author = "Shin, {So Youn} and Petersen, {Ann Kristin} and Simone Wahl and Guangju Zhai and Werner R{\"o}misch-Margl and Small, {Kerrin S.} and Angela D{\"o}ring and Kato, {Bernet S.} and Annette Peters and Elin Grundberg and Cornelia Prehn and Rui Wang-Sattler and Wichmann, {H. Erich} and {de Angelis}, {Martin H.} and Thomas Illig and Jerzy Adamski and Panos Deloukas and Spector, {Tim D.} and Karsten Suhre and Christian Gieger and Nicole Soranzo",
year = "2014",
month = "3",
day = "28",
doi = "10.1186/gm542",
language = "English",
volume = "6",
journal = "Genome Medicine",
issn = "1756-994X",
publisher = "BioMed Central",
number = "3",

}

TY - JOUR

T1 - Interrogating causal pathways linking genetic variants, small molecule metabolites, and circulating lipids

AU - Shin, So Youn

AU - Petersen, Ann Kristin

AU - Wahl, Simone

AU - Zhai, Guangju

AU - Römisch-Margl, Werner

AU - Small, Kerrin S.

AU - Döring, Angela

AU - Kato, Bernet S.

AU - Peters, Annette

AU - Grundberg, Elin

AU - Prehn, Cornelia

AU - Wang-Sattler, Rui

AU - Wichmann, H. Erich

AU - de Angelis, Martin H.

AU - Illig, Thomas

AU - Adamski, Jerzy

AU - Deloukas, Panos

AU - Spector, Tim D.

AU - Suhre, Karsten

AU - Gieger, Christian

AU - Soranzo, Nicole

PY - 2014/3/28

Y1 - 2014/3/28

N2 - Background: Emerging technologies based on mass spectrometry or nuclear magnetic resonance enable the monitoring of hundreds of small metabolites from tissues or body fluids. Profiling of metabolites can help elucidate causal pathways linking established genetic variants to known disease risk factors such as blood lipid traits.Methods: We applied statistical methodology to dissect causal relationships between single nucleotide polymorphisms, metabolite concentrations, and serum lipid traits, focusing on 95 genetic loci reproducibly associated with the four main serum lipids (total-, low-density lipoprotein-, and high-density lipoprotein- cholesterol and triglycerides). The dataset used included 2,973 individuals from two independent population-based cohorts with data for 151 small molecule metabolites and four main serum lipids. Three statistical approaches, namely conditional analysis, Mendelian randomization, and structural equation modeling, were compared to investigate causal relationship at sets of a single nucleotide polymorphism, a metabolite, and a lipid trait associated with one another.Results: A subset of three lipid-associated loci (FADS1, GCKR, and LPA) have a statistically significant association with at least one main lipid and one metabolite concentration in our data, defining a total of 38 cross-associated sets of a single nucleotide polymorphism, a metabolite and a lipid trait. Structural equation modeling provided sufficient discrimination to indicate that the association of a single nucleotide polymorphism with a lipid trait was mediated through a metabolite at 15 of the 38 sets, and involving variants at the FADS1 and GCKR loci.Conclusions: These data provide a framework for evaluating the causal role of components of the metabolome (or other intermediate factors) in mediating the association between established genetic variants and diseases or traits.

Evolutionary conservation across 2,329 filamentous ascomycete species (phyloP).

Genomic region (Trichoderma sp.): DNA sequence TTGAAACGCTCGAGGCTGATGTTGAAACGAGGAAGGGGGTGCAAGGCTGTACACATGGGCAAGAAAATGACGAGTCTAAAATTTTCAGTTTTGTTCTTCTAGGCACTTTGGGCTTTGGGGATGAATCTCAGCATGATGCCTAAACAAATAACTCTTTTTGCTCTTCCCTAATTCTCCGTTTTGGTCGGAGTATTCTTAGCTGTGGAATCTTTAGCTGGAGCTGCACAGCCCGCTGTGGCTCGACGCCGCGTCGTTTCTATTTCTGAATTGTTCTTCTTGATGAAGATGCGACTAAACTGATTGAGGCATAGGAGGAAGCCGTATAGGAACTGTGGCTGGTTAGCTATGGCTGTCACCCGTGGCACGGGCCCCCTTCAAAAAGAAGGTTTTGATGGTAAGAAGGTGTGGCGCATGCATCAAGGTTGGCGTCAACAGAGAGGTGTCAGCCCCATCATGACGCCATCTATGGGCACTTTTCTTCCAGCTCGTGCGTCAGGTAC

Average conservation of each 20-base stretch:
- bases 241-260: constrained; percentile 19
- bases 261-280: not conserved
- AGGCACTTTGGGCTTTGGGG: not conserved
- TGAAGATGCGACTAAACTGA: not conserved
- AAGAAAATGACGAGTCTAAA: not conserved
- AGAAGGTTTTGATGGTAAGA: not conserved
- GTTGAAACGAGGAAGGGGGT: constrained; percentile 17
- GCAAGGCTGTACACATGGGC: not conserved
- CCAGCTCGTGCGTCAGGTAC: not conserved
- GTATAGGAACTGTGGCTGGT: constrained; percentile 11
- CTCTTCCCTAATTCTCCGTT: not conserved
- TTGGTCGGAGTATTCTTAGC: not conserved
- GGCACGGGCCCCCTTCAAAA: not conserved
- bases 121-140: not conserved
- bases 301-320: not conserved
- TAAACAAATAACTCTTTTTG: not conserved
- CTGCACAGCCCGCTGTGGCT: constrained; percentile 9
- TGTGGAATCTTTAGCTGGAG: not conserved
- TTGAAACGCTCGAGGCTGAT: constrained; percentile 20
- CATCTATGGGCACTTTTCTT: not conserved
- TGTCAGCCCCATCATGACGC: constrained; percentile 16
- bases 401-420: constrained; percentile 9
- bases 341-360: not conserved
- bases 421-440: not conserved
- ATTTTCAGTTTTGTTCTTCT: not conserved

AB - Background: Emerging technologies based on mass spectrometry or nuclear magnetic resonance enable the monitoring of hundreds of small metabolites from tissues or body fluids. Profiling of metabolites can help elucidate causal pathways linking established genetic variants to known disease risk factors such as blood lipid traits.Methods: We applied statistical methodology to dissect causal relationships between single nucleotide polymorphisms, metabolite concentrations, and serum lipid traits, focusing on 95 genetic loci reproducibly associated with the four main serum lipids (total-, low-density lipoprotein-, and high-density lipoprotein- cholesterol and triglycerides). The dataset used included 2,973 individuals from two independent population-based cohorts with data for 151 small molecule metabolites and four main serum lipids. Three statistical approaches, namely conditional analysis, Mendelian randomization, and structural equation modeling, were compared to investigate causal relationship at sets of a single nucleotide polymorphism, a metabolite, and a lipid trait associated with one another.Results: A subset of three lipid-associated loci (FADS1, GCKR, and LPA) have a statistically significant association with at least one main lipid and one metabolite concentration in our data, defining a total of 38 cross-associated sets of a single nucleotide polymorphism, a metabolite and a lipid trait. Structural equation modeling provided sufficient discrimination to indicate that the association of a single nucleotide polymorphism with a lipid trait was mediated through a metabolite at 15 of the 38 sets, and involving variants at the FADS1 and GCKR loci.Conclusions: These data provide a framework for evaluating the causal role of components of the metabolome (or other intermediate factors) in mediating the association between established genetic variants and diseases or traits.

UR - http://www.scopus.com/inward/record.url?scp=84902006099&partnerID=8YFLogxK

UR - http://www.scopus.com/inward/citedby.url?scp=84902006099&partnerID=8YFLogxK

U2 - 10.1186/gm542

DO - 10.1186/gm542

M3 - Article

VL - 6

JO - Genome Medicine

JF - Genome Medicine

SN - 1756-994X

IS - 3

M1 - 25

ER -